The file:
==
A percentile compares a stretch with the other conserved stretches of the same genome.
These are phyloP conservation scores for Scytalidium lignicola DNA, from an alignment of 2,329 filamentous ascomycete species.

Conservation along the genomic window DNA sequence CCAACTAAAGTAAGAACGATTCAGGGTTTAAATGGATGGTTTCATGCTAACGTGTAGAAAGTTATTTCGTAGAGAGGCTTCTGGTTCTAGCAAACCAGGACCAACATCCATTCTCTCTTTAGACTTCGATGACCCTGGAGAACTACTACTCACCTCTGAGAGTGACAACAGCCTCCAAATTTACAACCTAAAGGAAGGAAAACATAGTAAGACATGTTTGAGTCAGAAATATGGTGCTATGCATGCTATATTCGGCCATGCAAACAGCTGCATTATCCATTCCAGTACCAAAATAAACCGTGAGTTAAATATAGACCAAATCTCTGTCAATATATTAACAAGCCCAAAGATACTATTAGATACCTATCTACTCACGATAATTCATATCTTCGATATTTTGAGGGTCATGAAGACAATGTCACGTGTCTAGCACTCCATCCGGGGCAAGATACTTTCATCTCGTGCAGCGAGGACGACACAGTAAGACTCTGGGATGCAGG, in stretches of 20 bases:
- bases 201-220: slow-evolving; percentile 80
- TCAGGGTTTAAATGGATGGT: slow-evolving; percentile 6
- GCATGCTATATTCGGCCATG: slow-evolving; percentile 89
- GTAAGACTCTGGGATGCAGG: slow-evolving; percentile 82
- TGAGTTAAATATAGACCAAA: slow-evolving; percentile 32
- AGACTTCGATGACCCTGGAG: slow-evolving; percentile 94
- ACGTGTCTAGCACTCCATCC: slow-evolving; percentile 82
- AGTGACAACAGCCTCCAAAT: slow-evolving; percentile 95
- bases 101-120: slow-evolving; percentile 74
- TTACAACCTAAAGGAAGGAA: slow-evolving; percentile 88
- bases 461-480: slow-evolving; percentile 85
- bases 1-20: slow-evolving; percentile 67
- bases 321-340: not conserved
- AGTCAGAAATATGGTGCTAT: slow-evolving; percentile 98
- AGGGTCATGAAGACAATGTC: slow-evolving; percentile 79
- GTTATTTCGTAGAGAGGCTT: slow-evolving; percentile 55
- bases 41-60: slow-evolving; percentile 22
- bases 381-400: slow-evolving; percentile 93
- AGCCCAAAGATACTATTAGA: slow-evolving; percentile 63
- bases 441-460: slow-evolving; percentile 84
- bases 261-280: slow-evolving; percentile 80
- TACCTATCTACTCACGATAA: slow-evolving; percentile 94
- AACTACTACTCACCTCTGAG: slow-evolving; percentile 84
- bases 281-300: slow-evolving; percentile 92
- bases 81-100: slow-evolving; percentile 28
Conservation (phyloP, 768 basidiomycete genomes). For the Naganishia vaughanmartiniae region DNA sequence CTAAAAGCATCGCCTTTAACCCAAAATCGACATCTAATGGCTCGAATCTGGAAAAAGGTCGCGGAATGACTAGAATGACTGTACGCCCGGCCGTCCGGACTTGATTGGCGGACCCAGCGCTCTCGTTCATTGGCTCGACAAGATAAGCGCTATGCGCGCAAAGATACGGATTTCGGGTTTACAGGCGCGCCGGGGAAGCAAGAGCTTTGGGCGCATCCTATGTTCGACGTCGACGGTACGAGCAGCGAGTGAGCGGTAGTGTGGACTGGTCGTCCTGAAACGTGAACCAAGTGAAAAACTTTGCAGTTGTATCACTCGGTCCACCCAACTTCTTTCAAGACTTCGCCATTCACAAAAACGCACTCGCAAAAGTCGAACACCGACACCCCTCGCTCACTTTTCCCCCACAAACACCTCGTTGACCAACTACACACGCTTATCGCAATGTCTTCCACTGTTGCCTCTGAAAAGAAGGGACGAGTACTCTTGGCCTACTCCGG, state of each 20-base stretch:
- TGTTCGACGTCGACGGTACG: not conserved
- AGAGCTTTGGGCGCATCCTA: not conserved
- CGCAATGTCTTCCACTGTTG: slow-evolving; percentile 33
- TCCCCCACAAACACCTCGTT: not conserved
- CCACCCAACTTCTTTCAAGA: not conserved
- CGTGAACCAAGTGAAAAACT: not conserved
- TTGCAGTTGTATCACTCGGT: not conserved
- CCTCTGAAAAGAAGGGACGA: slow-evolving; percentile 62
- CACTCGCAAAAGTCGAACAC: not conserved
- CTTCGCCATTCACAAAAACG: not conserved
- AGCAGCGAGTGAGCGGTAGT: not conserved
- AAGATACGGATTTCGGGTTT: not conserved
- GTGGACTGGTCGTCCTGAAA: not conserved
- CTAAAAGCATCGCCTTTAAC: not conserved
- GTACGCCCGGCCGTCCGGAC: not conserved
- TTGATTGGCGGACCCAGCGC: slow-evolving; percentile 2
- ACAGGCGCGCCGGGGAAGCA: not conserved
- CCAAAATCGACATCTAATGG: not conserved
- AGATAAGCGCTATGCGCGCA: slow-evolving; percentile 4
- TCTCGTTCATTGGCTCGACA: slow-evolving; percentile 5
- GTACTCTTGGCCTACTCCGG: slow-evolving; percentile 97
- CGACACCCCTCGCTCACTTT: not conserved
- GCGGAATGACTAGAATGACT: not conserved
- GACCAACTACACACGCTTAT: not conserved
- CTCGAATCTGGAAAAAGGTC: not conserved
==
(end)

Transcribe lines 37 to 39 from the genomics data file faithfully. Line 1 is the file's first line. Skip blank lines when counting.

- CCTCTGAAAAGAAGGGACGA: slow-evolving; percentile 62
- CACTCGCAAAAGTCGAACAC: not conserved
- CTTCGCCATTCACAAAAACG: not conserved